That said, I agree with the 'buy what you like' sentiment. Yes, the bigger you get, the more sites will be off limits to you, but once you get to 40', hey...

A tag axle coach will generally have a higher cargo carrying capacity, giving you more flexibility to bring all those things you just can't live without. It's generally accepted that a tag axle coach will handle better in cross winds and poor roads, but there are many that will swear their single rear axle coaches handle great too. Bottom line, we're right back to 'buy what YOU like'. Its your $$$
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Old 01-27-2011, 01:08 PM   #22
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You would find many challenges negotiating park roads, turns and low hanging trees with a 40 ft. or a 43 ft. Both are probably the same height so trees will be a factor regardless.

We have a 42 ft. and have found that while there have been some spots where we would not fit, we have always found one where we did fit even in the same park. We camped at Trailer Village RV Park inside the Grand Canyon National Park and were able to fit in a site. It required some maneuvering since this is an old rv park and obviously was not built with 42 ft. motorhomes in mind, but it worked.

There were also a couple of private rv parks outside the National Park where we could have stayed if the one on the inside had not worked out. As others have said, this is often the case.

Go for the 43 ft. tag axle. Like GaryKD said.......it looks cool.

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Old 01-27-2011, 06:31 PM   #23
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First, are you going to be fulltiming or just weekend/vacations. If the latter, the 40 ft would be more than enough. If fulltiming, go with as large as you can afford. And don't be surprised, if you fulltime, to find out that you will actually spend very little time in National Parks - or state parks for that matter. The reason is that most National and state parks have online reservations and people will make reservations starting in January for every weekend in the summer - - so that when you figure out where you want to go (and fulltimers generally don't do that ahead of time) they will all be full for the Thursdays - Saturday weekend; and then if they decide not to go, they don't cancel them!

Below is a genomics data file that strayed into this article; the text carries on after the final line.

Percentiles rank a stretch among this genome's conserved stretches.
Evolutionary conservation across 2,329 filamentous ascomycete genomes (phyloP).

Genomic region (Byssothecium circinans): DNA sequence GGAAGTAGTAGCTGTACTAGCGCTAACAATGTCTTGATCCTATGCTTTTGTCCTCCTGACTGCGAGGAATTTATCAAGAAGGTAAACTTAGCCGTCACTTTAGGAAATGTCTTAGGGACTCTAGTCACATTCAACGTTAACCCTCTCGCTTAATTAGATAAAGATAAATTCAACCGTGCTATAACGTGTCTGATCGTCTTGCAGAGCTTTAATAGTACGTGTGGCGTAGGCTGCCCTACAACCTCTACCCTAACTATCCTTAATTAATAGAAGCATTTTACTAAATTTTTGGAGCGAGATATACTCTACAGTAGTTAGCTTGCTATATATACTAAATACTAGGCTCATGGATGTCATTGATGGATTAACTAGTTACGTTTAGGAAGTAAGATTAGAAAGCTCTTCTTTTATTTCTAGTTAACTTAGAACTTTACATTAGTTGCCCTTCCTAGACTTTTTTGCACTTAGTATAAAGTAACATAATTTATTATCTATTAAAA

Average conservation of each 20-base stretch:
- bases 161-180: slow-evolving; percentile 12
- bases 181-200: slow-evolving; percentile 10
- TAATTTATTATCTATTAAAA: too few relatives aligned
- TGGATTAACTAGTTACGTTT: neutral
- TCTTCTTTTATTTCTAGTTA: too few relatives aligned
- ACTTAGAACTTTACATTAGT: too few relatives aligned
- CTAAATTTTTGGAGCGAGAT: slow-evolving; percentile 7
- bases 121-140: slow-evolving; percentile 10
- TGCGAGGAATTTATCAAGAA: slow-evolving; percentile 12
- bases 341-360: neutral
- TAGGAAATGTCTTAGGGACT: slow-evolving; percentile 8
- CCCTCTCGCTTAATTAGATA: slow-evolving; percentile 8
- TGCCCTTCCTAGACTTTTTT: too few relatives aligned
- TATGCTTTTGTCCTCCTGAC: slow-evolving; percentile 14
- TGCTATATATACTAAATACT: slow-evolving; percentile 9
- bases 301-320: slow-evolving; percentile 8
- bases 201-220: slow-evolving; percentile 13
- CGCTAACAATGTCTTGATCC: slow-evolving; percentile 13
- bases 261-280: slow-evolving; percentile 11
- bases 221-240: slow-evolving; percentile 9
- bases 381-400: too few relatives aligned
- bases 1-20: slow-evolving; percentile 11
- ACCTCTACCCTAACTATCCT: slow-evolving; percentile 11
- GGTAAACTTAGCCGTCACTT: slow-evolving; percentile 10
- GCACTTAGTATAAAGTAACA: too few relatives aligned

We have found that we like US Army Corps of Engineers parks, local and county parks, as well as private parks. We have stayed at a few state parks, usually before Memorial Day or after Labor Day. But state parks are now as expensive as private parks and have add on charges for cars, etc.

Corps parks - if you can find them, are always great. Big sites, well situated, always next to a lake, just a great place to stop.

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Old 01-28-2011, 04:03 PM   #24
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I do not know where you are located nor where you want to camp, but I have a 40 footer with a motorcycle hanging off the back and tow a toad. I have hit all the States south of Kansas and fit in tons of State and Nat'l parks. Yes, many only have limited sites for 40 plus foot coaches but I have yet to have a problem. Many times I am inches from trees at the back of the site, but I fit. Go with the floor plan that you like. I will guess that the 43 has a tag axle. Great bonus when you look at CCC. You all, ..ya'll... have fun on the road. Don't sweat the small thing like 3 feet.
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Old 01-28-2011, 05:54 PM   #25
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There are a lot of private parks 40ft is all that will fit bigger the unit means more weight needs more motor 3ft does give more inside room in most coaches it's a rear bath it all depends on your wants and needs take your time as we did look at all the pros and cons most rvers are bias we all think ours is the best. The length is a little problem try make,floor plan,chassis (the big one), new, used no two people or coaches are alike.
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Old 01-28-2011, 06:26 PM   #26
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Just carry a good chain saw.
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Old 01-28-2011, 06:59 PM   #27
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Yeah try that one in a state or national park and you will need soap on a rope.
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Old 01-31-2011, 02:41 PM   #28
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If you live in Calif, you (all drivers) will need a "B non-commercial" drivers license for greater than 40ft motor home.